English Men of Science

Francis Galton 

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I UNDERTOOK the inquiry of which this volume is the result, after reading the recent work of M. de Candolle,  in which he analyses the salient events in the history of 200 scientific men who have lived during the two past centuries, deducing therefrom many curious conclusions which well repay the attention of thoughtful readers. It so happened that I myself had been leisurely engaged on a parallel but more extended investigation--namely, as regards men of ability of all descriptions, with the view of supplementing at some future time my work on Hereditary Genius. The object of that book was to assert the claims of one of what may be called the "pre-efficients" of eminent men, the importance of which had been previously overlooked; and I had yet to work out more fully its relative efficacy, as compared with those of education, tradition, fortune, opportunity, and much else. It was therefore with no ordinary interest that I studied M. de Candolle's work, finding in it many new ideas and much confirmation of my own opinions; also not a little criticism (supported, as I conceive, by very imperfect biographical evidence)  of my published views on heredity. I thought it best to test the value of this dissent at once, by limiting my first publication to the same field as that on which M. de Candolle had worked--namely, to the history of men of science, and to investigate their sociology from wholly new, ample, and trustworthy materials. This I have done in the present volume; and I am confident that one effect of the evidence here collected will be to strengthen the utmost claims I ever made for the recognition of the importance of hereditary influence.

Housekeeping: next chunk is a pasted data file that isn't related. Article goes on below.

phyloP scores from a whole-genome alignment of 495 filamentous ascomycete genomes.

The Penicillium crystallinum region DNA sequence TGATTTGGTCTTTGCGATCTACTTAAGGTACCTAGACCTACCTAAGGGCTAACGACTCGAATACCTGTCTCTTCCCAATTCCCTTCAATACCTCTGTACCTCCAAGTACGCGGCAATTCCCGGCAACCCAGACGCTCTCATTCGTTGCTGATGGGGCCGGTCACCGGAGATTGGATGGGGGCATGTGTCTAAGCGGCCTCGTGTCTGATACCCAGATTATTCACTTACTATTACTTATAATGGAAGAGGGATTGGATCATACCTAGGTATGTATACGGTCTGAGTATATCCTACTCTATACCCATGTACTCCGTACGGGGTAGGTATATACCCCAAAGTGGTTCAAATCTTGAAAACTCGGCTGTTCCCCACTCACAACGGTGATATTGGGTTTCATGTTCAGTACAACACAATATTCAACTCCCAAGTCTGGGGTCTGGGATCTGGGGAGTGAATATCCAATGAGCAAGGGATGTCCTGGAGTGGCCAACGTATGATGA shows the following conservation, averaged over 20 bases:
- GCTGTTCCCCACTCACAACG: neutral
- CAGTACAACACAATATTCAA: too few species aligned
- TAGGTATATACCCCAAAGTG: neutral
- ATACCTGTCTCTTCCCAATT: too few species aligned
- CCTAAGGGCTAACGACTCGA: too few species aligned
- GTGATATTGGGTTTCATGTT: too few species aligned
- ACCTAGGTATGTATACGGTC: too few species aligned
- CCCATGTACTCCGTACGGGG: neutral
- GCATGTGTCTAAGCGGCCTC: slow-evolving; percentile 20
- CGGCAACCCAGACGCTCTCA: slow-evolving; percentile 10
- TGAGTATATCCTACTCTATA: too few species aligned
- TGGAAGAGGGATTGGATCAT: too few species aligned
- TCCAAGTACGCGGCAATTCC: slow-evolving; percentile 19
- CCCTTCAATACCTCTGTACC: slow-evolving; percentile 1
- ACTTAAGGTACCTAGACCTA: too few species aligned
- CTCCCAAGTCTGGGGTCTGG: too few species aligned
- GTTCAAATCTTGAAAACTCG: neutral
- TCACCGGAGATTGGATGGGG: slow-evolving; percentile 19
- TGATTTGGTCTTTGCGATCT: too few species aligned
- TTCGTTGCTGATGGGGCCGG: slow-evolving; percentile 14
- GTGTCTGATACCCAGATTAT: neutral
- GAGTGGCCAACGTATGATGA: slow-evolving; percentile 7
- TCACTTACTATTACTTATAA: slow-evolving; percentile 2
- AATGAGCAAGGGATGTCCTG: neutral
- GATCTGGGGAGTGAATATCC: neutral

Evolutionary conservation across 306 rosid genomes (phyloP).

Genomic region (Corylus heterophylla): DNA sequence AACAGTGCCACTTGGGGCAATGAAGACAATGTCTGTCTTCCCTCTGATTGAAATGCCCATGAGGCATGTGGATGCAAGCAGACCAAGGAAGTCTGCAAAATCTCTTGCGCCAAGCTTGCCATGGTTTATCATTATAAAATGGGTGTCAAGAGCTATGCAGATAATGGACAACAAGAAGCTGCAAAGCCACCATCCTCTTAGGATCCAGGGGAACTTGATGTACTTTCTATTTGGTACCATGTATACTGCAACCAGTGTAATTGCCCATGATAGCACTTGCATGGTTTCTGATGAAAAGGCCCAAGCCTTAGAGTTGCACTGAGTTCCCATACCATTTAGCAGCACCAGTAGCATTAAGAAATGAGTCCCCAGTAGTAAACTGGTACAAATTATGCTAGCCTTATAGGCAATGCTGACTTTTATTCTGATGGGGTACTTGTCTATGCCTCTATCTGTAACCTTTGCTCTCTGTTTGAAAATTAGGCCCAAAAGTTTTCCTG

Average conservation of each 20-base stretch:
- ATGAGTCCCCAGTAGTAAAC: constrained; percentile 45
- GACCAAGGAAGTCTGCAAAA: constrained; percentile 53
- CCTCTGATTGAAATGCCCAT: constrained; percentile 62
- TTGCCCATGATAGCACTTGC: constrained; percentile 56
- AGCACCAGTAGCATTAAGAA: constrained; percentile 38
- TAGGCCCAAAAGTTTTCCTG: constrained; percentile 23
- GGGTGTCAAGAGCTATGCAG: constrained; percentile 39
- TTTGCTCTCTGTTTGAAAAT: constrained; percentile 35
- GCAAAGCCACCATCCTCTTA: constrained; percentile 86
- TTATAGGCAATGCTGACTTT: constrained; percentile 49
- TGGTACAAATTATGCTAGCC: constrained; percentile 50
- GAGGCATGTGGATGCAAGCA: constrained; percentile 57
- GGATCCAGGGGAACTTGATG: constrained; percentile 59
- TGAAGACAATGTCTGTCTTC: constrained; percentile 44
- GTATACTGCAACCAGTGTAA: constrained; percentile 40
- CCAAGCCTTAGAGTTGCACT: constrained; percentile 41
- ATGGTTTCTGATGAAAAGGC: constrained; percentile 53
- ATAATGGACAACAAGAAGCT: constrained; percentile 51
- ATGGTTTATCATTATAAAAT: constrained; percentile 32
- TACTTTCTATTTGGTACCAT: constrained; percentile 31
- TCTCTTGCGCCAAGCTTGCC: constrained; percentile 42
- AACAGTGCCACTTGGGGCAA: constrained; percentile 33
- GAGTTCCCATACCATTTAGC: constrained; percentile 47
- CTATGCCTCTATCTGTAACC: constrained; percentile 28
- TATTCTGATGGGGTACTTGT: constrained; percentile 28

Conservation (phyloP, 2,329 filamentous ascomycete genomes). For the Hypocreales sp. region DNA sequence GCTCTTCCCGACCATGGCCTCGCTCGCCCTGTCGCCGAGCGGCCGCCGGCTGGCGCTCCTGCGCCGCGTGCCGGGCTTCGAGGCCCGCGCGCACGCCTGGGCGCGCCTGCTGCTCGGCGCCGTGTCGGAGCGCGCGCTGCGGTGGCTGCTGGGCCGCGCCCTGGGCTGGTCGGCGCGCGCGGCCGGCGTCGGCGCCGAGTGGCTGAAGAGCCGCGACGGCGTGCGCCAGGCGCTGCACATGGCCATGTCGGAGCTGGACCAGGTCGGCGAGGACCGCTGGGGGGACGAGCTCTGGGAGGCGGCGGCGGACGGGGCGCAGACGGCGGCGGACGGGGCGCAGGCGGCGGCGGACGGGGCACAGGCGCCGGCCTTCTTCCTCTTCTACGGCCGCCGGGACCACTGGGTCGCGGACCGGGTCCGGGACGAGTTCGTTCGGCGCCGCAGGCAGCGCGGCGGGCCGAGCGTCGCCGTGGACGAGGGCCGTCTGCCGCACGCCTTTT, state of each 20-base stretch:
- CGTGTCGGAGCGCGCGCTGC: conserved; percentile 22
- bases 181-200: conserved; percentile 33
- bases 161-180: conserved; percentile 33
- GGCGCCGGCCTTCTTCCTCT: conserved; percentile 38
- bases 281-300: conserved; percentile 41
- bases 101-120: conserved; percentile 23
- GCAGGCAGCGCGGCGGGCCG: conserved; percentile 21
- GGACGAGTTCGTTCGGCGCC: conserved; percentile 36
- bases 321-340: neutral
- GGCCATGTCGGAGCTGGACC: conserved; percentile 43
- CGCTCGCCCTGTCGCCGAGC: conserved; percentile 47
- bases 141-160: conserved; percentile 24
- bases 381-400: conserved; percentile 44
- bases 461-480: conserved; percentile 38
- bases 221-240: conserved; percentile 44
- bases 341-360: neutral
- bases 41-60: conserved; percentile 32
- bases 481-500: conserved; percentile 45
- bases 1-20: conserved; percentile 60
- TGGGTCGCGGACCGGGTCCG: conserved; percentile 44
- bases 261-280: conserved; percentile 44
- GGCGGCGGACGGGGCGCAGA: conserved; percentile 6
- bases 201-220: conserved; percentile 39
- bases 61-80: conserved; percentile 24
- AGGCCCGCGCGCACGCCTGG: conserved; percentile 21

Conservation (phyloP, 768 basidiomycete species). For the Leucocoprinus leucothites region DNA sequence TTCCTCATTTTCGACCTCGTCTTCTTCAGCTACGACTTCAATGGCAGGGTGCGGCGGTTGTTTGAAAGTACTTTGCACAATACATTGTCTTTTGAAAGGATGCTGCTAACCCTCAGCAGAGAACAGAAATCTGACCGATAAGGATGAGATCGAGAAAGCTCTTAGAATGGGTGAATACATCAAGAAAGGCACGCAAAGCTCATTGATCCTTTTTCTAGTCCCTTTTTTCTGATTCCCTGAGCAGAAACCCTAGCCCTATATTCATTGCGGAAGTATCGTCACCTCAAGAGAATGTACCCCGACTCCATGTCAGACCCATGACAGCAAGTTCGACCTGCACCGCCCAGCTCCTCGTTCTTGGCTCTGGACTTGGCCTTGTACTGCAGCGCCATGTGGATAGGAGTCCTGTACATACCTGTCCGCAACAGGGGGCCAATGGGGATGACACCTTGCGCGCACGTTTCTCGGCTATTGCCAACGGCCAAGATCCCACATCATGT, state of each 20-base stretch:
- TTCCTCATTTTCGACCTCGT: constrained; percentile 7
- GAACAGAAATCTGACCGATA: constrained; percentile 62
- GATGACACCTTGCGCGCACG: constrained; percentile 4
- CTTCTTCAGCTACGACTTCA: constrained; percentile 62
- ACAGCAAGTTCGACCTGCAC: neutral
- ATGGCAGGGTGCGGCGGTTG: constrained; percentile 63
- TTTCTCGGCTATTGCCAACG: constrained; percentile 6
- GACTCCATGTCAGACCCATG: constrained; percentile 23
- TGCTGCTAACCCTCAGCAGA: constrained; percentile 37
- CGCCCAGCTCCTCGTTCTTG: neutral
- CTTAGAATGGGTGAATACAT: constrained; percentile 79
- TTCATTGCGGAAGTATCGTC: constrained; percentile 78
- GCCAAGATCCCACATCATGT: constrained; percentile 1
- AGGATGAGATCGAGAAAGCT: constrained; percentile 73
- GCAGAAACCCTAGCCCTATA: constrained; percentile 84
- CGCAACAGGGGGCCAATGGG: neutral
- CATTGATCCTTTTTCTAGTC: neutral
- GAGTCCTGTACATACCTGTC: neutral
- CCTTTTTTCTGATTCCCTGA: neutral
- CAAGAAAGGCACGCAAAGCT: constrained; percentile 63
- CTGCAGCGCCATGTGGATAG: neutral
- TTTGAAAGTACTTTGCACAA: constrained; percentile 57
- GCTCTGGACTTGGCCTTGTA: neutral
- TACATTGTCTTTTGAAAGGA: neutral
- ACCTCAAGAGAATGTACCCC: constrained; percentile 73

A few of my results, and some of the evidence on which they were based, were given by me at a Friday evening lecture, February, 1874, before the Royal Institution. I have incorporated parts of that lecture into this volume, with emendations and large additions.
It had been my wish to work up the materials I possess with much minuteness; but some months of careful labour made it clear to me that they were not sufficient to bear a more strict or elaborate treatment than I have now given to them.

Histoire des Sciences et des Savants depuis deux Siecles. Par Alphonse de Candolle. Corr. Inst. Acad. Sc. de Paris, &c. Geneve, 1873.